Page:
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Coat of arms of RacibórzAlternate names: Racibórz [Pol], Ratibor [Ger], Ratiboř [Cz], Ratihor. 50°05' N, 18°12' E, in S Poland, 76 miles W of Kraków near the Czech border. 1900 Jewish population: 948. With 60,218 inhabitants in 2006, the town is situated in the Silesian Voivodeship since 1999 and previously in Katowice Voivodeship (1975-1998) and is the capital of Racibórz powiat. [June 2009]

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The first documentation of the Jewish population in Raciborz supposedly comes from the end of 11th century, when a synagogue possibly was located in the Old Village at or near the present church of St. Mikołaja na Starej. In 1379, a group of Jews lived here in this large trade and craft center. In 1495, the Jews had their own synagogue on the streets Solnej and Leczniczej at the corner of the existing streets Solna and Lecznicze. At the beginning of the 16th century, anti-Semitism flared in Silesia. On January 1, 1510 the prince expelled the Jews from Racibórz. They returned, however , mainly to Biala in sufficient numbers to set up a prayer house. In 1796, 30 Jewish families lived in Raciborz. In 1812 King Frederick Wilhelm III granted all Jews in his kingdom full civil rights. In 1825, Jews here purchased a plot at current street Szewska for the 1650 talarów on which to build a Neo-classical synagogue completed in 1830 with chandelabra from Barcelona for 376 by 1832, 777 in 1847, more than 1,200 in 1872, and 1,500 in 1900. The wealthy Jewish community completed a new Moorish synagogue in 1889 that survived to "Kristallnacht" in 1938 when the Nazis burned it. The remaining walls were demolished in 1958 replaced by a square. In the 1930s, very few Jews managed to immigrate. Very few survived the Holocaust. [June 2009]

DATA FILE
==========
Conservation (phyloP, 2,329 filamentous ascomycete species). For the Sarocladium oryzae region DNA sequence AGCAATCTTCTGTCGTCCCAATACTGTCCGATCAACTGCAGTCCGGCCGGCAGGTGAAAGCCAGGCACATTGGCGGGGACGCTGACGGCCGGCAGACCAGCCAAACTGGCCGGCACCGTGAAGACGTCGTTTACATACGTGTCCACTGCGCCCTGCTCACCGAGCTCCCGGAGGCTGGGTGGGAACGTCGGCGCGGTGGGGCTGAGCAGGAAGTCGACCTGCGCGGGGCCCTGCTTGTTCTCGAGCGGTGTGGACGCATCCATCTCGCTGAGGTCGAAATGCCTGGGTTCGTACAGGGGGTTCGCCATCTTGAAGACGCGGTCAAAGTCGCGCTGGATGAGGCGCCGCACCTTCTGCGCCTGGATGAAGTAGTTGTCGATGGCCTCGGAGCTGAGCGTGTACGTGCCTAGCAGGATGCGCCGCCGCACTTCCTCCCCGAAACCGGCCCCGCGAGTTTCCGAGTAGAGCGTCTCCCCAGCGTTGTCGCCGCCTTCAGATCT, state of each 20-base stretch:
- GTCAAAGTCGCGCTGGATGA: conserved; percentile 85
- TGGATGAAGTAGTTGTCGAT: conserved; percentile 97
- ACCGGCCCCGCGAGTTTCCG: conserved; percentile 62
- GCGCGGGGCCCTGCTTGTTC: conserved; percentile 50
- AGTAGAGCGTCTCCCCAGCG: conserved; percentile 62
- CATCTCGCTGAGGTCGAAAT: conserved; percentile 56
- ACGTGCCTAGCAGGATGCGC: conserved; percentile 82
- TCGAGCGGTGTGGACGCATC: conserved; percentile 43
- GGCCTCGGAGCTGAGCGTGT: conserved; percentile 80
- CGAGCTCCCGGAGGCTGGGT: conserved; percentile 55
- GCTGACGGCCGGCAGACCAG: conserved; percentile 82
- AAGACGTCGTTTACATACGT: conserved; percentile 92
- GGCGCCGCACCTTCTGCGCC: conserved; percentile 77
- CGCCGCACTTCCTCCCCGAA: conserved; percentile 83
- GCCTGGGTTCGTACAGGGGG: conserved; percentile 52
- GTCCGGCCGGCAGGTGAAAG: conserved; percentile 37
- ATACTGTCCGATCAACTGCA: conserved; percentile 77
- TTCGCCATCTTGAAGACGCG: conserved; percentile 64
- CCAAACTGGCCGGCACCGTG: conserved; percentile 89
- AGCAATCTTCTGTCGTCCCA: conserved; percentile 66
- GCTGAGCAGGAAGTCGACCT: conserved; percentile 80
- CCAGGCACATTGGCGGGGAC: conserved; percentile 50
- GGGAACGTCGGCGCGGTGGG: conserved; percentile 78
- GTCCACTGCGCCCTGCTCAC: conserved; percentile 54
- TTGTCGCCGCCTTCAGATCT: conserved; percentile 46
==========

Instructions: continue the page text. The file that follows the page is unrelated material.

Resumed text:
The 2.03 hectare cemetery was located on the Wilczej Górze and Fojcik głubczycki streets. The kahal purchased the cemetery in the Old Village from Jana Hutnego in 1814, but began its use only in 1817. Prior to that the Jews used Jewish cemeteries in nearby cities or Biala Prudnicki, Bodzanowie, or Mikołów . The oldest documented gravestone is that of Rosalii Wachsner from 1821. The last burials at the cemetery probably were Josef Bohn (7.03.1940) and Adela Fraenkel (10.02.1941). Most gravestones dating from the second half of the 19th and early 20th centuries are black, white,and pink marble or granite and sandstone as either traditional shapes or obelisks, boulders, and more artistic forms and a wide array of decoration. Inscriptions are in Hebrew and German and only rarely just Hebrew. In 1973, to decommission the cemetery, masons from the surrounding area were allowed to take them to reuse in Catholic cemeteries. Some fragments and stone foundations are all that remain. Photos. video. [June 2009]

US Commission No. 000559. In Katowickie. The US Commission is not finished rechecking this file. [2000]

Last Updated on Monday, 29 June 2009 15:35
 
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